Grip strength is a vital part of your general well being and health—and an old-timer simply confirmed up a gymnasium stuffed with lifters, dealing with over 200 kilos. The 69-year-old Odd Haugen has such burly forearms and fingers that he claims to have trademarked the nickname “Vise Grip Viking.” Extra like “Good Grip Viking,” am I proper?
Odd’s show was caught on digicam by YouTubers Juji & Tom, a.ok.a. content material creator Tom Boyden and athlete Jon Name, who carried out a collection of weightlifting tips and stunts throughout his stint on Season 11 of America’s Acquired Expertise. In a video posted earlier this yr, they claimed to have captured current World’s Strongest Man champ Martins Licis setting the world record for grip strength, at 205 kilos… but it surely seems just like the V.G.V. (who additionally occurs to be Licis’ coach) simply smashed that, lifting 208.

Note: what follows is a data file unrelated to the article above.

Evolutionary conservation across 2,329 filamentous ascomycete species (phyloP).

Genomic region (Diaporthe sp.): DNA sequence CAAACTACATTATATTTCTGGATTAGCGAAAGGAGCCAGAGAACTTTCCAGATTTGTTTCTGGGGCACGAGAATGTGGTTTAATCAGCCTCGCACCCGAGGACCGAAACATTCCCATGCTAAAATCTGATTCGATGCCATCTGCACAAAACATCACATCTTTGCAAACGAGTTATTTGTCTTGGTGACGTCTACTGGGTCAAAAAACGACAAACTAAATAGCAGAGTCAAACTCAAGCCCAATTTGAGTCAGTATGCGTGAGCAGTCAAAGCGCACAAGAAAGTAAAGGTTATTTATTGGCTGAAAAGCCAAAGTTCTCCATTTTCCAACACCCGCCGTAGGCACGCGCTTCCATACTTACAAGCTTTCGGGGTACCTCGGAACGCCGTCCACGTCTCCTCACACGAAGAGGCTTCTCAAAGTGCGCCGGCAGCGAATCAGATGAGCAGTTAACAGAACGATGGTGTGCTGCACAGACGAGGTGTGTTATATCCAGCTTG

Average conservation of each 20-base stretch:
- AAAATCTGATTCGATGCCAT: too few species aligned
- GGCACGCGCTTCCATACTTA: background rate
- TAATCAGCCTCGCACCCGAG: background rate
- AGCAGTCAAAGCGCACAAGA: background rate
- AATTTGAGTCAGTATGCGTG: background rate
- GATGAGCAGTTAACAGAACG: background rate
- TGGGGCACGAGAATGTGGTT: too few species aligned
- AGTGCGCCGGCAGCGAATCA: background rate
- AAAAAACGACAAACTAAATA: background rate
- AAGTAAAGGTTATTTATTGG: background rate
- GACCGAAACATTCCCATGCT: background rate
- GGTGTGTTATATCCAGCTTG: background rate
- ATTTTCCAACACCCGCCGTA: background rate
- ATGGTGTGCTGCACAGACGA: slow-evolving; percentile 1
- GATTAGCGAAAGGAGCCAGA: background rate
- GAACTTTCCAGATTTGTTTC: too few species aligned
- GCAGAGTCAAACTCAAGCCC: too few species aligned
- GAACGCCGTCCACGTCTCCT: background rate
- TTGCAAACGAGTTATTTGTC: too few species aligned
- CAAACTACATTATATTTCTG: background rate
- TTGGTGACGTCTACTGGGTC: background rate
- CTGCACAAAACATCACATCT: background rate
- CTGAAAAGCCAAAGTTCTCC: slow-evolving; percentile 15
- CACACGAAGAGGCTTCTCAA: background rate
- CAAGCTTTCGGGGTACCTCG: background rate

The video additionally features a totally different problem within the type of the “loser’s grip,” a instrument which is rather more troublesome to deal with resulting from its pyramid form. All people within the gymnasium struggles to raise this one besides Odd, in fact, who beats the others together with his vise-like grip and lifts the 28-pound weight. That man will need to have one hell of a handshake.
However grip power is greater than only a cool stunt. Grip power is vital in your general lifting prowess, since you will solely have the ability to deal with heavier hundreds in the event you can bodily maintain them off the bottom, it is and in addition a predictor for health and mortality. When you’re working in your lifting sport, listed below are some tips for building your grip strength:
- Everytime you decide up a weight, squeeze it as completely tightly as you possibly can.
- Combine in additional thick barbells and dumbbells when lifting; this can pressure you to squeeze more durable, so even comparatively mild weights will really feel heavier.
- Combine up the way in which you maintain these implements: wrap a towel around your barbell to vary up the grip.